As everyone knows, the cost of healthcare is astronomical.  Federal mandates and regulations abound.  To survive in this landscape, physicians need to understand these increasing pressures and begin to embrace the tools which will allow them to provide improved outcomes, better quality of care and do it with less cost.  It seems to me that educating our next generation physicians and arming them with these tools to succeed only makes sense.  Social media, mobile health, telehealth, population wellness, and more are all here to stay.  Patient engagement in healthcare is rapidly evolving and will be an integral part of any health system of the future.  Medical education needs to change and not stagnate.

So my answer is this:  I am hopeful that we choose the right path and decide to disrupt medical education.  I encourage all of the cutting edge, forward thinking, connected educators to lead the charge, just like those at Brown are currently doing.  Just like Case Western Reserve University’s Medical School did several decades ago.  Do you think it will happen?

Hang on; I’m getting a notification from my body on my phone

Today I heard an airplane defined as a number of parts flying in formation.  That is an accurate description of an airplane if your work is to maintain or repair airplanes.  But that definition isn’t right for marketing air travel to people who fly as often as I do.  I would prefer to know that the whole airplane, including the human crew, is going to get me to my destination safely and on time.  The idea that wireless sensors implanted in your body that feed information to a smart phone can help maintain your body like a number of parts, walking, running, driving or flying in formation is very exciting.  It is sensational to think that we could collect minute by minute information to manage our body and take actions to prevent or control chronic illness. The idea that a diabetic could wear or have an implanted device to monitor blood glucose levels and then have that device wireless talk to an insulin pump could be a real game changing event for all types of diabetics.  Close control of blood glucose levels really helps prevent implantdevicedamage, sometimes irreversible damage to the body, for example.  How about a real time wireless notification when blood sugar levels are too low, like when you are sleeping, for example?  Better yet, an alarm that notifies you and someone else to check on you.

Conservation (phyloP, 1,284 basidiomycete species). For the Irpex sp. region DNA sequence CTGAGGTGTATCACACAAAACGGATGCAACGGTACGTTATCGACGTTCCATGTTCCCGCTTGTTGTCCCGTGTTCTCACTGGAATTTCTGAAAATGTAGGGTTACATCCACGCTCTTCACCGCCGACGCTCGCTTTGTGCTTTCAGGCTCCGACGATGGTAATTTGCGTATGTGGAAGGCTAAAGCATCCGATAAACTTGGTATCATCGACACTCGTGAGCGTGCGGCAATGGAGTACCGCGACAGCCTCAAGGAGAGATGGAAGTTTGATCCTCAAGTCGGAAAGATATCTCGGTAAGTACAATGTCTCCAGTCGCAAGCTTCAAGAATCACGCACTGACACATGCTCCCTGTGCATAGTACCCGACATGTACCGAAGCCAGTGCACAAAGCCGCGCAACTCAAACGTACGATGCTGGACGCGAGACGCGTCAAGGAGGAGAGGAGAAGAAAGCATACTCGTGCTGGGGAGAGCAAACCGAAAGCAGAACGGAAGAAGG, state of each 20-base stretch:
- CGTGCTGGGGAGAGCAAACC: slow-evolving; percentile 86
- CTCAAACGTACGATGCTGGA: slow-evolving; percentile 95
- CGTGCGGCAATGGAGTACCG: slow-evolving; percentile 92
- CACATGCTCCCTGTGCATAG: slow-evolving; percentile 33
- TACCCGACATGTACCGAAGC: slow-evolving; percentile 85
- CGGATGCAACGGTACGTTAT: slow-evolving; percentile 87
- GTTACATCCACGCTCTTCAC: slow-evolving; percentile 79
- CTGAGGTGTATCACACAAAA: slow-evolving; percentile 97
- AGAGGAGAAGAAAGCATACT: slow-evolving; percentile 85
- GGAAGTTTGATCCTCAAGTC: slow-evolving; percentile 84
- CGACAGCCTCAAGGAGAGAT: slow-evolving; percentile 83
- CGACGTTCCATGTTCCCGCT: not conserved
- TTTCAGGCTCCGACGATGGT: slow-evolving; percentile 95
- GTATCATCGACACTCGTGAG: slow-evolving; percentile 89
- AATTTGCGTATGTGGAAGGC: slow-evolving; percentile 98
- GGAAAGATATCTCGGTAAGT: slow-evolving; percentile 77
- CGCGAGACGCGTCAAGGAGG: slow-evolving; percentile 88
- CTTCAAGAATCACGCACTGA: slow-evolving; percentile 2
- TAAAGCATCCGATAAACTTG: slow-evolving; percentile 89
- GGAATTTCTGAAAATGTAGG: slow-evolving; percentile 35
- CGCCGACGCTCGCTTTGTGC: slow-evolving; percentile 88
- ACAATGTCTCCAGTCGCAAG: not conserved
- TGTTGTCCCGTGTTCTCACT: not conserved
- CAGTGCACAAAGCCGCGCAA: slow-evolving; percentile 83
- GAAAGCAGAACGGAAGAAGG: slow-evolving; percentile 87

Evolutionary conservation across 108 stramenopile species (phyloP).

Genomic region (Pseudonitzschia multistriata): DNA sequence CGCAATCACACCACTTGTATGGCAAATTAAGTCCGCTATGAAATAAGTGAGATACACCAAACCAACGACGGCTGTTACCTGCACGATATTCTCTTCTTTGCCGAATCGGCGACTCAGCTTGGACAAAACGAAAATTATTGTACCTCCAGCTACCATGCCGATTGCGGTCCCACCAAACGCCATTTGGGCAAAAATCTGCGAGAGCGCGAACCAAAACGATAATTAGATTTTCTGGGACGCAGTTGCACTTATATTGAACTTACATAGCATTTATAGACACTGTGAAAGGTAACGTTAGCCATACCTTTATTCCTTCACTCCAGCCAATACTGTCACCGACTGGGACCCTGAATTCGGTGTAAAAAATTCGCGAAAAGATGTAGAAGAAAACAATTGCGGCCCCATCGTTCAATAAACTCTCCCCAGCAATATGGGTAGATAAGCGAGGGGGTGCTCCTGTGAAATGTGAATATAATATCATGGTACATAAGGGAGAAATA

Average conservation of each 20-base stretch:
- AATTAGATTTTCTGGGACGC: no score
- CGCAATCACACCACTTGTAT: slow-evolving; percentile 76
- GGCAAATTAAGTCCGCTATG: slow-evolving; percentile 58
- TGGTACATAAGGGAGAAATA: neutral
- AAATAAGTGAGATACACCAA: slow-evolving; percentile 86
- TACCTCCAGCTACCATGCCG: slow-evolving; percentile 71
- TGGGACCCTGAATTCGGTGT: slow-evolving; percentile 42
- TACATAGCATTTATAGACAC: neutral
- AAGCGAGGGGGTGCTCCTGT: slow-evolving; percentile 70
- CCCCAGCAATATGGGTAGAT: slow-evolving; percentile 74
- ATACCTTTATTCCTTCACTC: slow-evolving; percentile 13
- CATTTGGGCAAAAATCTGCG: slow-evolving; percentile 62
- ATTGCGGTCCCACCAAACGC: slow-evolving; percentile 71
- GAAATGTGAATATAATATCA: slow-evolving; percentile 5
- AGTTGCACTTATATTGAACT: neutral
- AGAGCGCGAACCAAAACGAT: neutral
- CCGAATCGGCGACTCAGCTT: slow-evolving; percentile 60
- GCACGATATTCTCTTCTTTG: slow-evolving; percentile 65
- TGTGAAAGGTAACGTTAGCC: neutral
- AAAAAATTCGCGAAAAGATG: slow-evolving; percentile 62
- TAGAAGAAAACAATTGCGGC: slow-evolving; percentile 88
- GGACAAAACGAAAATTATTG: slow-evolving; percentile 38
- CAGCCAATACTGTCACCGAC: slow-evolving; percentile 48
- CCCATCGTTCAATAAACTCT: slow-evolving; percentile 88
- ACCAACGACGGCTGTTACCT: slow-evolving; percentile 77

There is an excellent article about the research on wireless sensors implanted in the body to provide medical information at “The internet of you: How wireless medical implants will change medicine”.  The article captures the challenges faced by implanting silicon based chips and how quickly the body will attack and try to repel them out of the body. However, having personally seen the success of implanted devices to monitor and manage epilepsy in children, this type of research deserves more attention and funding to make breakthroughs.  Instead of a large belt-worn device wired with electrodes into the brain, how about miniaturization into a small waterproof hearing aid sized device?  The potential is definitely there for real breakthroughs.  A great example is using tiny nerve signals to control prosthetic devices to allow more sophisticated fine motor skills.  The ability to tap into the auditory nerve to address hearing loss is another example where the device may one day be implanted and then wireless stream signals to an external device. Read the rest of this post »